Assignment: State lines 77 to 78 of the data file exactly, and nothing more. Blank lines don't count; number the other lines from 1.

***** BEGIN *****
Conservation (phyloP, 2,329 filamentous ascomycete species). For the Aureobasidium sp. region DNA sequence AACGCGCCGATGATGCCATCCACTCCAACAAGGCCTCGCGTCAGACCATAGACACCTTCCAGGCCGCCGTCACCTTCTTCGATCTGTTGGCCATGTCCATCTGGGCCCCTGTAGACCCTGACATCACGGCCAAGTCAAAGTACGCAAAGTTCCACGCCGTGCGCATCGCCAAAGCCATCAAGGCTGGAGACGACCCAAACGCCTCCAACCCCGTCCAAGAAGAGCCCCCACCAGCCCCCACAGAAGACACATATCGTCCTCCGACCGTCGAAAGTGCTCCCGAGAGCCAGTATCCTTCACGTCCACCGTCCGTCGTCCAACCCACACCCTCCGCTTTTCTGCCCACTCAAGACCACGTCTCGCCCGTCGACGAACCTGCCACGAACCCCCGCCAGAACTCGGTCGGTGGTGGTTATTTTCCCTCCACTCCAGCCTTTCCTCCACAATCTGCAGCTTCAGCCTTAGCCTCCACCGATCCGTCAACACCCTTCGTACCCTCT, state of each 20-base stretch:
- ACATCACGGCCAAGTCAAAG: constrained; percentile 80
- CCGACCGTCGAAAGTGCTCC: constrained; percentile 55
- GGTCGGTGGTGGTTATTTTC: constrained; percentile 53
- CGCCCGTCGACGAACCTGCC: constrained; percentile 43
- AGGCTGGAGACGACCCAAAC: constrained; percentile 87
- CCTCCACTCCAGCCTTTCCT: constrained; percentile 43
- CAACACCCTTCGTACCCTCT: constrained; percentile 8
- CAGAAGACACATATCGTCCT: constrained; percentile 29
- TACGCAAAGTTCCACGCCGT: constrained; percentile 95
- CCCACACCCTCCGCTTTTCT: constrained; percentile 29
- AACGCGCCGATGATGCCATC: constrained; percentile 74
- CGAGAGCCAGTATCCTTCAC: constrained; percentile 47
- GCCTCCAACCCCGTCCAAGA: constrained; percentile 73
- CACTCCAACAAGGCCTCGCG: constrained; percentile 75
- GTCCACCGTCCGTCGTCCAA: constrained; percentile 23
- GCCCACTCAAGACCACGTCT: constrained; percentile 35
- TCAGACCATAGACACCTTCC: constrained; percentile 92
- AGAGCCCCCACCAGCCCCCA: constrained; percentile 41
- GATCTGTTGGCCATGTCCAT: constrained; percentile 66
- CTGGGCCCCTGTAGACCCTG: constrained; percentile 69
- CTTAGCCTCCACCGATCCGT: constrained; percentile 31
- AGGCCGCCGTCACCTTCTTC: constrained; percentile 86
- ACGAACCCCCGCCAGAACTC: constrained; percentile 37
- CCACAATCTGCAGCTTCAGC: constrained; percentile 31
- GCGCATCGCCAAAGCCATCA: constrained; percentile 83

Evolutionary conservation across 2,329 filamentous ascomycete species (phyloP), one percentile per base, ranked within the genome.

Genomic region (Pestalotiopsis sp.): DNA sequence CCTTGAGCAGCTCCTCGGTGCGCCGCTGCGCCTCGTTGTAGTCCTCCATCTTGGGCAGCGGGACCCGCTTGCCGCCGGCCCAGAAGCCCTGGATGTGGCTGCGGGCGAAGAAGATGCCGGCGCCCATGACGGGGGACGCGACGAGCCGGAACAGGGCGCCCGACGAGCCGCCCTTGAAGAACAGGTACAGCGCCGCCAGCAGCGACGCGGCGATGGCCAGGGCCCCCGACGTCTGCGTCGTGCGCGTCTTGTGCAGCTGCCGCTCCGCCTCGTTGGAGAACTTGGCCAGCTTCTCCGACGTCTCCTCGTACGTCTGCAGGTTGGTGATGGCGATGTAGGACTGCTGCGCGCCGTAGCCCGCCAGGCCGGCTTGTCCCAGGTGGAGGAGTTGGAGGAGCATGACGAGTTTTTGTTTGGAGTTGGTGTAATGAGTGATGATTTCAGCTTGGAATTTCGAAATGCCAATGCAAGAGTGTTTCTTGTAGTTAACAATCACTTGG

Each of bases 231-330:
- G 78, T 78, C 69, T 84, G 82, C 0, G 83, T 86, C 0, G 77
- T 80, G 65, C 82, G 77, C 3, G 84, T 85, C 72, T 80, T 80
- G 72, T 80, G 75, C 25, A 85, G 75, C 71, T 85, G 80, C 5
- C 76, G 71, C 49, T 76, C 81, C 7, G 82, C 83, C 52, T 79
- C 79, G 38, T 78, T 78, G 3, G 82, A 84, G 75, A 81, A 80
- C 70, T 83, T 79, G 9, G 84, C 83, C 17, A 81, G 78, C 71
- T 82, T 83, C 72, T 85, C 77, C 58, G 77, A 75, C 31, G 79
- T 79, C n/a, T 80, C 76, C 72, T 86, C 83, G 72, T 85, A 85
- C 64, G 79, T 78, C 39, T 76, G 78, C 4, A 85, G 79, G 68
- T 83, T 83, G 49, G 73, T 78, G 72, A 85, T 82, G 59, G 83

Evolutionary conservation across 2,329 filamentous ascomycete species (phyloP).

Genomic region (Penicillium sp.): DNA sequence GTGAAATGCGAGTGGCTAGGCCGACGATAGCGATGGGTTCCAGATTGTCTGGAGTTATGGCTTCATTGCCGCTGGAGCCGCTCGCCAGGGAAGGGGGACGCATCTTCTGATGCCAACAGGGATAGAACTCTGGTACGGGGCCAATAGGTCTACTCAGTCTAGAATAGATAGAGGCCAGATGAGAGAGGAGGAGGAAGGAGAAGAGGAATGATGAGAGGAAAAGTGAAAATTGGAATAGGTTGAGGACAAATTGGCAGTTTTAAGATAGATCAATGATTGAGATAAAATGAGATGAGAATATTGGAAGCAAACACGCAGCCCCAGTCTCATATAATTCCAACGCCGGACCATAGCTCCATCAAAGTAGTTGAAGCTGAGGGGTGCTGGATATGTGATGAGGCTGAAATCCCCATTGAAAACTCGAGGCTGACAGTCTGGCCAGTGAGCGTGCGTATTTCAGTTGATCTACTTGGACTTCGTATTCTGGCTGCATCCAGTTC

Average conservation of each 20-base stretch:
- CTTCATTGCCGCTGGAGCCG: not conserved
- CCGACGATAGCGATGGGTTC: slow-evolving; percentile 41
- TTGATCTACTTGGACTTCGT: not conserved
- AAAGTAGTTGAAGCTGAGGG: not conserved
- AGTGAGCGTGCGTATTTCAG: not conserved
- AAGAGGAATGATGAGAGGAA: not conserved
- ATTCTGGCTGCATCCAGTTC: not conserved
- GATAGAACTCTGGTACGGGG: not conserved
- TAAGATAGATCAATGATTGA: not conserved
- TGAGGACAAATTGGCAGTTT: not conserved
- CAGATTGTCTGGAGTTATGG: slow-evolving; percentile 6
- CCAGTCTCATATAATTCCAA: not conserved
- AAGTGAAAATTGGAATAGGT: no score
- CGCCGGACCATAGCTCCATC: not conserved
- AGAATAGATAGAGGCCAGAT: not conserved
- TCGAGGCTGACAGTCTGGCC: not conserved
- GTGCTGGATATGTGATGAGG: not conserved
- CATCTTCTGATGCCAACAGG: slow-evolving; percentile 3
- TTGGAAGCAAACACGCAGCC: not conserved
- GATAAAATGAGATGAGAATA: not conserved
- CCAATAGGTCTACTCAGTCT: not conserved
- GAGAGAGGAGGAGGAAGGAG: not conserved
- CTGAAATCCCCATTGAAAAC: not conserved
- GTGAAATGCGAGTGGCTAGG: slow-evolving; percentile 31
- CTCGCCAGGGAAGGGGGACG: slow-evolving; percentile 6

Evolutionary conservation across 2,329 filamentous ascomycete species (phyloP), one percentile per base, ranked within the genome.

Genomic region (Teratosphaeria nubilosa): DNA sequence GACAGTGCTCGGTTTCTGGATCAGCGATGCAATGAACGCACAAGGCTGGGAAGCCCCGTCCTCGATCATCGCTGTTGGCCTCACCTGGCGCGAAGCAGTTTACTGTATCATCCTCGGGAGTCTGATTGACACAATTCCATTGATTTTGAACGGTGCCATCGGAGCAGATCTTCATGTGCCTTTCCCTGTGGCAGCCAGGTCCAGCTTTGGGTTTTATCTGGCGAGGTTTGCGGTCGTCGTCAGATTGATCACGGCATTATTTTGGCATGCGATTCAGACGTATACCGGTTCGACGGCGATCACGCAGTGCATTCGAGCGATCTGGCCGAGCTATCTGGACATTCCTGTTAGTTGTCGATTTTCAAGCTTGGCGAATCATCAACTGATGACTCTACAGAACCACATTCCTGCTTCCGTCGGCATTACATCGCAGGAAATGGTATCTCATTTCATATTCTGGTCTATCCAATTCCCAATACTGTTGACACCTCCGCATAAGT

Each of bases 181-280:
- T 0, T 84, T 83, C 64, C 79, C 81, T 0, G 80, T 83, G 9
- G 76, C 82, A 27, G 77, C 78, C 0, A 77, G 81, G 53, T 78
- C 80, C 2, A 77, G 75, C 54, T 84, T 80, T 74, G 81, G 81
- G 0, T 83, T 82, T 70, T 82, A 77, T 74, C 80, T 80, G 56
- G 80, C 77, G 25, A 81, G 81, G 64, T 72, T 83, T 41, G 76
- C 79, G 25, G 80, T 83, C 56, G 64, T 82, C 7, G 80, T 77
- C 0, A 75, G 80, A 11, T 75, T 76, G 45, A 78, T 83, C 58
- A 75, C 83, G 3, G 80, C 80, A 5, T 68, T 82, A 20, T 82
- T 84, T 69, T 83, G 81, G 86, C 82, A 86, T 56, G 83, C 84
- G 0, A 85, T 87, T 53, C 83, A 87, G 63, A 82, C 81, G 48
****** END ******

- C 0, A 75, G 80, A 11, T 75, T 76, G 45, A 78, T 83, C 58
- A 75, C 83, G 3, G 80, C 80, A 5, T 68, T 82, A 20, T 82